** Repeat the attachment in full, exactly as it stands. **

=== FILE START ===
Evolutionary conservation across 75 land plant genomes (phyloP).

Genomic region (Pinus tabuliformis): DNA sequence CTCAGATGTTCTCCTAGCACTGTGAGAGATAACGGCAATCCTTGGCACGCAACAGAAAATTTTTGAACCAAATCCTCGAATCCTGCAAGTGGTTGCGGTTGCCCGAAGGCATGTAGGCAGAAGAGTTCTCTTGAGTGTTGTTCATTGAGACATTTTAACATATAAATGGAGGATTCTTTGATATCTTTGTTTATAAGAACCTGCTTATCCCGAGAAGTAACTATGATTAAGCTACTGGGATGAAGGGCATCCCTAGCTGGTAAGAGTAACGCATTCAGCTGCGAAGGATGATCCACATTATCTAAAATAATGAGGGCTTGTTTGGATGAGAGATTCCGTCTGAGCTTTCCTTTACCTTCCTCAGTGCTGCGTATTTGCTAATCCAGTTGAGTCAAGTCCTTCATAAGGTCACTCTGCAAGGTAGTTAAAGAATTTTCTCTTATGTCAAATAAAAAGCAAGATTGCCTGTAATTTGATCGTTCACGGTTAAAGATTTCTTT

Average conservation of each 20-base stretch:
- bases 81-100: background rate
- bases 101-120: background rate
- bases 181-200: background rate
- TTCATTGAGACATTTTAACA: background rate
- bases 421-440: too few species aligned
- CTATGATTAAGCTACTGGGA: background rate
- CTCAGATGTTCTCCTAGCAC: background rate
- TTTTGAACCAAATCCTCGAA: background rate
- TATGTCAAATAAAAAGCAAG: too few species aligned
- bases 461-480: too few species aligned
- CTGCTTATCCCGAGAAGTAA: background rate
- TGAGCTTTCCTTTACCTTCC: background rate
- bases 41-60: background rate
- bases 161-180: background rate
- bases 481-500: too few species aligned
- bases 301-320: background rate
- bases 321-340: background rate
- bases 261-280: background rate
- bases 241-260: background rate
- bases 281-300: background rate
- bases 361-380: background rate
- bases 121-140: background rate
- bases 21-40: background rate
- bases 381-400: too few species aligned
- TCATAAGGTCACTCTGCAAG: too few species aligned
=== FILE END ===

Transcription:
Evolutionary conservation across 75 land plant genomes (phyloP).

Genomic region (Pinus tabuliformis): DNA sequence CTCAGATGTTCTCCTAGCACTGTGAGAGATAACGGCAATCCTTGGCACGCAACAGAAAATTTTTGAACCAAATCCTCGAATCCTGCAAGTGGTTGCGGTTGCCCGAAGGCATGTAGGCAGAAGAGTTCTCTTGAGTGTTGTTCATTGAGACATTTTAACATATAAATGGAGGATTCTTTGATATCTTTGTTTATAAGAACCTGCTTATCCCGAGAAGTAACTATGATTAAGCTACTGGGATGAAGGGCATCCCTAGCTGGTAAGAGTAACGCATTCAGCTGCGAAGGATGATCCACATTATCTAAAATAATGAGGGCTTGTTTGGATGAGAGATTCCGTCTGAGCTTTCCTTTACCTTCCTCAGTGCTGCGTATTTGCTAATCCAGTTGAGTCAAGTCCTTCATAAGGTCACTCTGCAAGGTAGTTAAAGAATTTTCTCTTATGTCAAATAAAAAGCAAGATTGCCTGTAATTTGATCGTTCACGGTTAAAGATTTCTTT

Average conservation of each 20-base stretch:
- bases 81-100: background rate
- bases 101-120: background rate
- bases 181-200: background rate
- TTCATTGAGACATTTTAACA: background rate
- bases 421-440: too few species aligned
- CTATGATTAAGCTACTGGGA: background rate
- CTCAGATGTTCTCCTAGCAC: background rate
- TTTTGAACCAAATCCTCGAA: background rate
- TATGTCAAATAAAAAGCAAG: too few species aligned
- bases 461-480: too few species aligned
- CTGCTTATCCCGAGAAGTAA: background rate
- TGAGCTTTCCTTTACCTTCC: background rate
- bases 41-60: background rate
- bases 161-180: background rate
- bases 481-500: too few species aligned
- bases 301-320: background rate
- bases 321-340: background rate
- bases 261-280: background rate
- bases 241-260: background rate
- bases 281-300: background rate
- bases 361-380: background rate
- bases 121-140: background rate
- bases 21-40: background rate
- bases 381-400: too few species aligned
- TCATAAGGTCACTCTGCAAG: too few species aligned